Naomi was born at 38 weeks on April 3rd, 2014. My water broke the day before, while trying to help my husband install a new toilet. It seemed we had lots that was left undone from our move a week and a half before—lots of boxes and we hadn’t even packed to go the hospital. Quickly packed up the girls, and dropped them off at my Mom’s house. Delivery went well, but after seeing her, we had some initial thoughts that she has Down Syndrome (DS) but didn’t mention them to each other. My husband and I finally told each other our fears she has DS a few days after she was born. My husband ran to get the laptop and we looked up physical characteristics of DS and we noticed some things. Interestingly, the delivery doctor and nurses made no mention…and we brought it up with our family doctor, at a few days old, he just thought she had her own unique look…and then at 1 month, there was no referral, seemed a bit of a “wait and see” approach. The main concern at the beginning was her jaundice and getting her feeding more—she could go for maybe 9 hours sleeping and we tried everything to try to wake her up—vacuum, bath, kids screaming—and she would still sleep. Kept having thoughts about DS but didn’t want to really face them either. Kind of interesting the DS was overlooked by many medical professionals…but, in retrospect, maybe it was good–time to recover from delivery and I’m sure I needed time to process.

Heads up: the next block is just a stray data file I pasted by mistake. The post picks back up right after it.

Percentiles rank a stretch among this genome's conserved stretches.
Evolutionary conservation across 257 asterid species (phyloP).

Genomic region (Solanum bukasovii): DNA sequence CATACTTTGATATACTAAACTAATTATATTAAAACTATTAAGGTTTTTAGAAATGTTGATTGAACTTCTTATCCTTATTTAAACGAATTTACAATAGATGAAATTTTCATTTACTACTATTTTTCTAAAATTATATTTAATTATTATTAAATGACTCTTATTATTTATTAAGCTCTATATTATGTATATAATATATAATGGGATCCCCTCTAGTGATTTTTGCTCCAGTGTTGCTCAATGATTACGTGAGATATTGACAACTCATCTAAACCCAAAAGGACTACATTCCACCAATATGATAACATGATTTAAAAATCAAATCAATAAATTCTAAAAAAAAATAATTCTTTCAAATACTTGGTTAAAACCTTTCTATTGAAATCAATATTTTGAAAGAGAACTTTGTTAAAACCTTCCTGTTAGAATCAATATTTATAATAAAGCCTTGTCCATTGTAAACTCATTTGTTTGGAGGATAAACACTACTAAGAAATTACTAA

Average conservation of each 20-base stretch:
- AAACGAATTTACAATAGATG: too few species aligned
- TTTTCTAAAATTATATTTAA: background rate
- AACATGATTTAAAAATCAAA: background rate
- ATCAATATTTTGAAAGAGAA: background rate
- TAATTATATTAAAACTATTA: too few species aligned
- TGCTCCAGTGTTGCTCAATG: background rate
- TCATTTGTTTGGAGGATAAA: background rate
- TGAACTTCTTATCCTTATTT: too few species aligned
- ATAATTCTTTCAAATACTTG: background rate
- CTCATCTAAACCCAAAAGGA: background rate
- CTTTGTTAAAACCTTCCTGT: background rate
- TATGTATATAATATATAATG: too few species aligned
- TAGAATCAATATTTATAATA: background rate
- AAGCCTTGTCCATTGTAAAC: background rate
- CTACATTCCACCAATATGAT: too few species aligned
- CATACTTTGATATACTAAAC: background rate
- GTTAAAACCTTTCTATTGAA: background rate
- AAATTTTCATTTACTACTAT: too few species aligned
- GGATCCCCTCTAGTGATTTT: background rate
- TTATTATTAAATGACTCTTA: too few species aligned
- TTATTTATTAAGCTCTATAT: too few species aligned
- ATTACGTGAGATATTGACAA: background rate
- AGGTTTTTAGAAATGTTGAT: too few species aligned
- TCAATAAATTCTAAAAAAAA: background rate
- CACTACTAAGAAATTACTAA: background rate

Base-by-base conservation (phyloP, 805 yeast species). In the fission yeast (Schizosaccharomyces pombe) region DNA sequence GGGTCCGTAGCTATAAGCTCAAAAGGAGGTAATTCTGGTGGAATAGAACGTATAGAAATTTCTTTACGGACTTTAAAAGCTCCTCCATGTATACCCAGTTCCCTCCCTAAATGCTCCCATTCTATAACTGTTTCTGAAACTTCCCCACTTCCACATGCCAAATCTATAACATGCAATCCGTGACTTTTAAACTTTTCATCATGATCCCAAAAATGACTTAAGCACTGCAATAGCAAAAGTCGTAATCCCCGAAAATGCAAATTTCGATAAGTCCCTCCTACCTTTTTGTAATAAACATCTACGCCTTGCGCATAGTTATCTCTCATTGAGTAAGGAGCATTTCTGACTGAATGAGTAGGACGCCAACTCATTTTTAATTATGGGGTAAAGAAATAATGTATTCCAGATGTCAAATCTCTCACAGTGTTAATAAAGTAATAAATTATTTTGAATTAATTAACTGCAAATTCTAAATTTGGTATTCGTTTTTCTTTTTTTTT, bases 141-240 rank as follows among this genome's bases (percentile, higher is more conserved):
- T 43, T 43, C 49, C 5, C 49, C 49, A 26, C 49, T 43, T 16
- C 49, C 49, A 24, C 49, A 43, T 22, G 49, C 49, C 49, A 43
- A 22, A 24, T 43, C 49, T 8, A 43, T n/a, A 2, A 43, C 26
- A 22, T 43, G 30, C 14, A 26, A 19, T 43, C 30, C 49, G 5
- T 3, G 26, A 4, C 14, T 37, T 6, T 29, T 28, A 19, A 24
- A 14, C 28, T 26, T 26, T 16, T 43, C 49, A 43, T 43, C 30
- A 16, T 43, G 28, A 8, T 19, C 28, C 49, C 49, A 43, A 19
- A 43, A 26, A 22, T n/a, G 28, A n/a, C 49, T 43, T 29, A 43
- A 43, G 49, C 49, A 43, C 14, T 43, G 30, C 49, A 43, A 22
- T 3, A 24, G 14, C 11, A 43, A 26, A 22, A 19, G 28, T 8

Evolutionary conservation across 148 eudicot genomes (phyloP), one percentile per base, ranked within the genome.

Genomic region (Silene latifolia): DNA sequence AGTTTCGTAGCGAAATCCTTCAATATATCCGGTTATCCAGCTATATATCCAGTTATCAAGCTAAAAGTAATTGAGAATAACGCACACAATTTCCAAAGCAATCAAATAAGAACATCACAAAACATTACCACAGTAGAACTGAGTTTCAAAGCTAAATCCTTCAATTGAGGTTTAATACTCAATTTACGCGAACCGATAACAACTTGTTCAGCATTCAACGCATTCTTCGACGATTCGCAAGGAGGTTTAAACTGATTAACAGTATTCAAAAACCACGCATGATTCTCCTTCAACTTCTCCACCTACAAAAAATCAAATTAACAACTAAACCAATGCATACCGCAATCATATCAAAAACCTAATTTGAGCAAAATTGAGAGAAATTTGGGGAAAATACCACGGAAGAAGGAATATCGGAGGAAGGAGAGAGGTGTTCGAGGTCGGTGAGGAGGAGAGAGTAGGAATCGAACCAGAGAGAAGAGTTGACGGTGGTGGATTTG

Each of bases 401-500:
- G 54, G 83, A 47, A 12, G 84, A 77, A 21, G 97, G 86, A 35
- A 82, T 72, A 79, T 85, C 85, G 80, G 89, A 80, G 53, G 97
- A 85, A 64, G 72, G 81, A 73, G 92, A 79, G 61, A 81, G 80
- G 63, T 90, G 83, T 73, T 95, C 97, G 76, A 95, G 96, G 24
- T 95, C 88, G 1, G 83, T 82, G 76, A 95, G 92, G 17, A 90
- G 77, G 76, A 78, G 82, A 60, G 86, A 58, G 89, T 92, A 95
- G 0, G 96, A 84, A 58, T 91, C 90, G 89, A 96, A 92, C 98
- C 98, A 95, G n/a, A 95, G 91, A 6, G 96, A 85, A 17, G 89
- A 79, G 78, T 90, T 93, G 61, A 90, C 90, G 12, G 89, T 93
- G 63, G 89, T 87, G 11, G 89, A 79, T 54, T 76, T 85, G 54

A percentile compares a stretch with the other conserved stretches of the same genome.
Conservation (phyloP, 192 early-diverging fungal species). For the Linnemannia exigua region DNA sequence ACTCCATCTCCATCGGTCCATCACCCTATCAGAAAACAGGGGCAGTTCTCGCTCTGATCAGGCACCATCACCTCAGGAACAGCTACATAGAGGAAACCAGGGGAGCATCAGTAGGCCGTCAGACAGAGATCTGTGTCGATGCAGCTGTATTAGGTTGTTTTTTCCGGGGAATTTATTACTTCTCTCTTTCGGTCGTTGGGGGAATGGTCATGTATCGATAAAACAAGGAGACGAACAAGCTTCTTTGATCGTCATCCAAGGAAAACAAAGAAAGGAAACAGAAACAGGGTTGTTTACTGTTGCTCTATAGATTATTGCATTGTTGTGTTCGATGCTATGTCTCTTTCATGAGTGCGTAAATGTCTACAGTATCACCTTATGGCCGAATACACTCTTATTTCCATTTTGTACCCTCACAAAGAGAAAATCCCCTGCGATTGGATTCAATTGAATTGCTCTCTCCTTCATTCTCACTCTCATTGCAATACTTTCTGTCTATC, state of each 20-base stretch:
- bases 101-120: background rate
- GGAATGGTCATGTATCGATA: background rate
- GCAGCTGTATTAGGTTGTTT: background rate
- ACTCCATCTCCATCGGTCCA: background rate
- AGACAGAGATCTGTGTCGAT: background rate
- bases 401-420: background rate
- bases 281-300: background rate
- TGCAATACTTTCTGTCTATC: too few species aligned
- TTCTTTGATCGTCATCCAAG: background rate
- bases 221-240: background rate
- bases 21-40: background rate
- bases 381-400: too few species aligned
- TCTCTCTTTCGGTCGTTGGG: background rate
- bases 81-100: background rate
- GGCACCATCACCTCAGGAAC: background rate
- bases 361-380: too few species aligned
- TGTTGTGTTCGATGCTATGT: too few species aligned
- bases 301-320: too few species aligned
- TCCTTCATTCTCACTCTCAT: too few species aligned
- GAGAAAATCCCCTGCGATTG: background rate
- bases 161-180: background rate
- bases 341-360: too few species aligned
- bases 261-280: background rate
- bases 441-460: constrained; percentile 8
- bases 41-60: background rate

Finally decided to drive to Children’s Emergency on May 23 (at 7 weeks) since she was not looking great–pale and bluish around her eyes and under her nose especially when sleeping. My mom had remarked that she felt cold, maybe something with her heart? I had decided to look up some things and started to get worried–found out that up to 50% of children with DS have heart defects. Good thing we went to Children’s–they recognized DS and said her heart was working hard and her oxygen level was de-saturating during feeding. They referred us to a pediatrician who we met for the first time mid-June and he gave us the genetic results confirming our thoughts that she has Trisomy 21 (genetic cause for DS–3 copies of the 21st chromosome, instead of 2). By the time we got confirmation, it was hard to hear, but good to finally have some confirmation, we could now start to move forward to get the help she needs.